Top 10 Attributes of Patient-Centered Healthcare Providers (aka,Superstar Clinicians)
Updated: May 5
The moment is indelibly imprinted on my brain, the setting an in-patient hospital room. I had spent the night in the Houston hospital after having my second heart ablation the day before, a radiofrequency ablation for my inappropriate sinus tachycardia and for focal atrial tachycardia I didn’t even know I had. I was happy to see my electrophysiologist that morning, because, quite honestly, I had a few questions. I wanted to better understand what my heart was doing, so I could do whatever I could to improve my chances of living a long and healthy life, and quite frankly, stay out of his office and electrophysiology lab in the future.
After explaining to me what he had seen and done during the procedure the day before, I asked him what was going on with my heart. Why was there more than one arrhythmia? What had caused that?
He said, “I don’t know.” The question had made him obviously uncomfortable, as he got up from his chair and began walking out of the room as he answered. He added, “I’m glad you have a pacemaker and are paced most of the time, because I don’t trust your natural heart rhythm.”
He may have felt that his expertise had fallen short of my expectations, but I loved his answer. I said, “That’s okay.” I mean, if I had a crazily, easily excitable heart that just liked to do its own thing, multiple arrhythmias and all, it was what it was. And if medical research and this physician’s expansive experience couldn’t explain it just yet and slap a pretty diagnosis to the overall phenomenon, well, that was the answer I needed. His authentic and honest response only made me trust his judgment more. He had the humbleness to know he did not know and could not explain everything. That, my friends, is the calling card of a master clinician! That is the physician you can trust.
While my two books focus quite a bit on the less than fabulous clinicians I encountered, I love to highlight the bright spots in my journey. Few as they seemed, these were the clinicians that made an immeasurable impact on my health and the ability of me and my family to return to normal lives. The actions of several key clinicians and surgeons actually saved my life, twice!
So I dedicate this to you, the caring healthcare professionals who do things right, every day, with every patient. These physicians and allied health care clinicians take their time to treat every patient before precisely as they would care for their very own family member. Chances are, this clinician is frequently late to your appointment, as they find meeting their patients’ needs to be more valuable than staying perfectly on schedule. Their schedule is so full, it is difficult to even get onto their schedule, because their patients recognize great care when they see it, and spread the word to their friends and family. Finally, this clinician no doubt stays late every night to make personal phone calls without interruption to patients to offer difficult tests results or diagnoses, or to offer more time to answer patients’ questions. They really are the superstars of medicine. They don’t receive extra pay or special recognition for the sacrifices they make for their patients, but I do know that they reap the satisfaction of going home not only weary and tired every day, but satisfied that they have positively impacted the lives of their patients. Thank you for what you do!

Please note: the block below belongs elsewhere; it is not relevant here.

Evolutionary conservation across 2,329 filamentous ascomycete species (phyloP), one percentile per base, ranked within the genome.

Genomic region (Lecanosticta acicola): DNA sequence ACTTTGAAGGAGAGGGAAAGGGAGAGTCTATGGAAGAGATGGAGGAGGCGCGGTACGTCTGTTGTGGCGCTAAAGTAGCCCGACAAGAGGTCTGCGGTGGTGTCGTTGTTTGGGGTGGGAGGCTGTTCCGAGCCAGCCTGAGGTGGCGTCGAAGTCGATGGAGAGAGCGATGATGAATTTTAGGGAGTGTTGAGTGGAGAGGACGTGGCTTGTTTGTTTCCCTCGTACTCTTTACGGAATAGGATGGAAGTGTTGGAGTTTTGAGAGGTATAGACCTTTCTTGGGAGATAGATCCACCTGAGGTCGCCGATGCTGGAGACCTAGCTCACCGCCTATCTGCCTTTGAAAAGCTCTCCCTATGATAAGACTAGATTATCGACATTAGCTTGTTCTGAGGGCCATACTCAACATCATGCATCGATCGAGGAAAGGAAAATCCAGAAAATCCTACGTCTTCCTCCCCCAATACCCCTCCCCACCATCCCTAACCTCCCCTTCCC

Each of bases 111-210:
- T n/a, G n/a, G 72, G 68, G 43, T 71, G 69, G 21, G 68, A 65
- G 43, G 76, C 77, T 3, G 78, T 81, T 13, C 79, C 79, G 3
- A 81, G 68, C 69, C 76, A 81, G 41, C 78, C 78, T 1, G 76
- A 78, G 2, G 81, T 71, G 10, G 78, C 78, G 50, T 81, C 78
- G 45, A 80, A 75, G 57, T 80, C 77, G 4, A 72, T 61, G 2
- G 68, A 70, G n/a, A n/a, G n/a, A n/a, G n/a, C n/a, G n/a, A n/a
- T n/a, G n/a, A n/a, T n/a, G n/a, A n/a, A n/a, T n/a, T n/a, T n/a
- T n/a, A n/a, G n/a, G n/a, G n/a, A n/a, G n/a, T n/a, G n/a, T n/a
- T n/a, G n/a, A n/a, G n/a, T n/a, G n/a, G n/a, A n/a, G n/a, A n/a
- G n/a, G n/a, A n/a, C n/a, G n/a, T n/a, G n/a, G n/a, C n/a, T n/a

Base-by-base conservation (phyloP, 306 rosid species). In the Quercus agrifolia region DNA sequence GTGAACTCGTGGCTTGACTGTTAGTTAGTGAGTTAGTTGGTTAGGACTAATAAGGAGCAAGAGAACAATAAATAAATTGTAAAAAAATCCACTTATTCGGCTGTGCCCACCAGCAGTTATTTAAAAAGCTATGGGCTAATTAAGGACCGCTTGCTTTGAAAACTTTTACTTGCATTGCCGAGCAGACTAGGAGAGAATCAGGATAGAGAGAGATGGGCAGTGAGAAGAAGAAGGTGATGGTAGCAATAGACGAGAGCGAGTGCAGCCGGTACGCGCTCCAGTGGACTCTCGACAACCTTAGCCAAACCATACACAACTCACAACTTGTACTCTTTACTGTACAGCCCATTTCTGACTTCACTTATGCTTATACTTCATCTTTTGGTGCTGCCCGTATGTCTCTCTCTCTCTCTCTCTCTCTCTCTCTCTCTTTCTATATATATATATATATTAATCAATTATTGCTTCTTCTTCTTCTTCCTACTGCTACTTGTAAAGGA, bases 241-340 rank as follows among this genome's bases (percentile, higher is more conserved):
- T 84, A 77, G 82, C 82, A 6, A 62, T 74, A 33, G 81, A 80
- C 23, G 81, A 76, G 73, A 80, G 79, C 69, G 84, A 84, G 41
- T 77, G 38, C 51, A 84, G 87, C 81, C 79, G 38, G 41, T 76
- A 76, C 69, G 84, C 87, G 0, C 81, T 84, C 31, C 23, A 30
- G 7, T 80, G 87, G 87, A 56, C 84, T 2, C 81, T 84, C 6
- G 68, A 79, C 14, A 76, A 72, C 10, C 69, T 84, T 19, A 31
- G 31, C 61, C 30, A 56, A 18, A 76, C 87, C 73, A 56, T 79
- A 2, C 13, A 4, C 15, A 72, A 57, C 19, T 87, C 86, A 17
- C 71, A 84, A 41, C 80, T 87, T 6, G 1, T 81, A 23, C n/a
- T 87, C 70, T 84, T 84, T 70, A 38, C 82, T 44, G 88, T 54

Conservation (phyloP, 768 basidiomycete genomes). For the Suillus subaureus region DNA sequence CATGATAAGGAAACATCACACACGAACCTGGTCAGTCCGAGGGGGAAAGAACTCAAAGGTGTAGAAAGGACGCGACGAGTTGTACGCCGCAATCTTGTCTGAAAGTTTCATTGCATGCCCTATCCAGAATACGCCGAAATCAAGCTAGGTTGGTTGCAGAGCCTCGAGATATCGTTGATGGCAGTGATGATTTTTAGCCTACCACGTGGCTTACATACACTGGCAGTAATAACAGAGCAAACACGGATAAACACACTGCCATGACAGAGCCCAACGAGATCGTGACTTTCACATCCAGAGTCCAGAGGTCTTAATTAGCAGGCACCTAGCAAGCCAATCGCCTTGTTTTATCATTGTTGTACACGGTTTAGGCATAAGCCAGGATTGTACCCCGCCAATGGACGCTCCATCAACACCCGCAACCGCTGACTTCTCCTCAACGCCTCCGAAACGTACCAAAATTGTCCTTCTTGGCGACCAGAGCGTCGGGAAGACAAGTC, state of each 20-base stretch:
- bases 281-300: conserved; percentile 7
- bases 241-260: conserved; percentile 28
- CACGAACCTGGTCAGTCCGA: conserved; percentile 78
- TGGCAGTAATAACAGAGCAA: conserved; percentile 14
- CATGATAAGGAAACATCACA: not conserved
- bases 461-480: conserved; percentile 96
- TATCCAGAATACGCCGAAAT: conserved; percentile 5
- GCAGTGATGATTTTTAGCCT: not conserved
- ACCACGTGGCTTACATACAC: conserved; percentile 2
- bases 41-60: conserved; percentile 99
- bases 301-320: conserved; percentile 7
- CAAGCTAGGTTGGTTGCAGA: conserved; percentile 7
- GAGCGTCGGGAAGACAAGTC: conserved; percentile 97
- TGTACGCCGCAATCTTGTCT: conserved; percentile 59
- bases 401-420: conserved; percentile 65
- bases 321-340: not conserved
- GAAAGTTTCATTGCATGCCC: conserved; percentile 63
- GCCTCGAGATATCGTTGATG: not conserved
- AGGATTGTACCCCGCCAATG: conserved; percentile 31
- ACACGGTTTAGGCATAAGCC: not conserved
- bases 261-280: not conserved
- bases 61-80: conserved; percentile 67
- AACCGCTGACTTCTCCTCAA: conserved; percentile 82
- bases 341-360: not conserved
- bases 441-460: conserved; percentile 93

So here it is! The top 10 attributes of the patient-centered healthcare provider.
10. Listen to patients without interruption and judgment. They build a foundation of trust with each patient that starts by believing what the patient is reporting during the interview portion of the exam.
9. Give honest opinions and advice.
8. Authentically care, as demonstrated by the level of attention, effort, and time spent on the case. But it starts with both verbal and non-verbal cues in the exam room.
7. Order, gather, and review all pertinent tests prior to arriving at a diagnosis.
6. Complete their own independent thought process about the diagnosis prior to reading the opinions of previous clinicians to specifically avoid herd bias.
5. Take their time when explaining difficult diagnoses or treatments, and save time for adequate questions in that moment. Gives their phone number and email address for future questions the patient/family may have.
4. Say, “I don’t know,” when they do not have the answer.
3. Find the answer (if available) to what they do not know and communicate the answer with their patients in a timely fashion.
2. Refer the patient to another provider if they are not the right specialist to diagnose or treat their patient.
1. Recognize that a patient's value is not defined by the diagnosis listed in the chart.
Jill Murphy is a Doctor of Physical Therapy and founder of MotionWorks Physical Therapy and an advocate for patient-centered care. A Christian wife and mother of three, she survived a seven year journey through the broken American healthcare system in search for an answer to a heart arrhythmia that appeared during pregnancy. A stroke, open heart surgery for constrictive pericarditis, and several other surgeries later, Jill is telling her story of unfailing resilience in her upcoming book, Doctor Heal Thyself. Having grown up on a dairy farm 40 minutes from Lambeau Field, Jill is an avid Green Bay Packers and Wisconsin Badgers fan, and is up for any outdoor activity with her husband Tim and three children, including walking, biking, throwing the football around, hiking in scenic locales, gardening, and coaching a middle school basketball game or two.